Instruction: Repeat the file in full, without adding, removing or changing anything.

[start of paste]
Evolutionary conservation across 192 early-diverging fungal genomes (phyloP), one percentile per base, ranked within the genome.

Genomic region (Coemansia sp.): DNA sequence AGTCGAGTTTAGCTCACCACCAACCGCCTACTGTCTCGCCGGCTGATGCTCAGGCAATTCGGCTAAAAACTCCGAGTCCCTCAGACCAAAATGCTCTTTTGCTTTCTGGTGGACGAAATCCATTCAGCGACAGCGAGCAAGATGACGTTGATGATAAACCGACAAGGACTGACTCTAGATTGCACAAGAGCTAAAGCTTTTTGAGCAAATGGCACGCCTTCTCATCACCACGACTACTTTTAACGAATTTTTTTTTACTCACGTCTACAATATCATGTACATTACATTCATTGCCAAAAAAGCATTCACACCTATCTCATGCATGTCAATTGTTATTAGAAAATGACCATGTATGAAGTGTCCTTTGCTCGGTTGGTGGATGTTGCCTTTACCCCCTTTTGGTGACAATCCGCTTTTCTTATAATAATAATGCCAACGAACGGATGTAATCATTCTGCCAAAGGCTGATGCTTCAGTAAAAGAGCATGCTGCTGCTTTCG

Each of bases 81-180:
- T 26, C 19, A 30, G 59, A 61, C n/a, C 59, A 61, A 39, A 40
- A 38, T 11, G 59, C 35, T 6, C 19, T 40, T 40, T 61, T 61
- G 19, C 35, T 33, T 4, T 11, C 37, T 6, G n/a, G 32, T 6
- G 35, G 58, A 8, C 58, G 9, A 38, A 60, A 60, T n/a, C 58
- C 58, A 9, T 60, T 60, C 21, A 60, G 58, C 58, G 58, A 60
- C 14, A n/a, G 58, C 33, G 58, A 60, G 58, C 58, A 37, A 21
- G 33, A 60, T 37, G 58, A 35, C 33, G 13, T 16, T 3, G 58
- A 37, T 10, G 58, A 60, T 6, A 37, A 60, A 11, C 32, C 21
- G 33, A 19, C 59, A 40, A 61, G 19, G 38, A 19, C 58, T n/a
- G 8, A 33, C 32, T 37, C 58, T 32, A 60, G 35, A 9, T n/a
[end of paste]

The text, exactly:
Evolutionary conservation across 192 early-diverging fungal genomes (phyloP), one percentile per base, ranked within the genome.

Genomic region (Coemansia sp.): DNA sequence AGTCGAGTTTAGCTCACCACCAACCGCCTACTGTCTCGCCGGCTGATGCTCAGGCAATTCGGCTAAAAACTCCGAGTCCCTCAGACCAAAATGCTCTTTTGCTTTCTGGTGGACGAAATCCATTCAGCGACAGCGAGCAAGATGACGTTGATGATAAACCGACAAGGACTGACTCTAGATTGCACAAGAGCTAAAGCTTTTTGAGCAAATGGCACGCCTTCTCATCACCACGACTACTTTTAACGAATTTTTTTTTACTCACGTCTACAATATCATGTACATTACATTCATTGCCAAAAAAGCATTCACACCTATCTCATGCATGTCAATTGTTATTAGAAAATGACCATGTATGAAGTGTCCTTTGCTCGGTTGGTGGATGTTGCCTTTACCCCCTTTTGGTGACAATCCGCTTTTCTTATAATAATAATGCCAACGAACGGATGTAATCATTCTGCCAAAGGCTGATGCTTCAGTAAAAGAGCATGCTGCTGCTTTCG

Each of bases 81-180:
- T 26, C 19, A 30, G 59, A 61, C n/a, C 59, A 61, A 39, A 40
- A 38, T 11, G 59, C 35, T 6, C 19, T 40, T 40, T 61, T 61
- G 19, C 35, T 33, T 4, T 11, C 37, T 6, G n/a, G 32, T 6
- G 35, G 58, A 8, C 58, G 9, A 38, A 60, A 60, T n/a, C 58
- C 58, A 9, T 60, T 60, C 21, A 60, G 58, C 58, G 58, A 60
- C 14, A n/a, G 58, C 33, G 58, A 60, G 58, C 58, A 37, A 21
- G 33, A 60, T 37, G 58, A 35, C 33, G 13, T 16, T 3, G 58
- A 37, T 10, G 58, A 60, T 6, A 37, A 60, A 11, C 32, C 21
- G 33, A 19, C 59, A 40, A 61, G 19, G 38, A 19, C 58, T n/a
- G 8, A 33, C 32, T 37, C 58, T 32, A 60, G 35, A 9, T n/a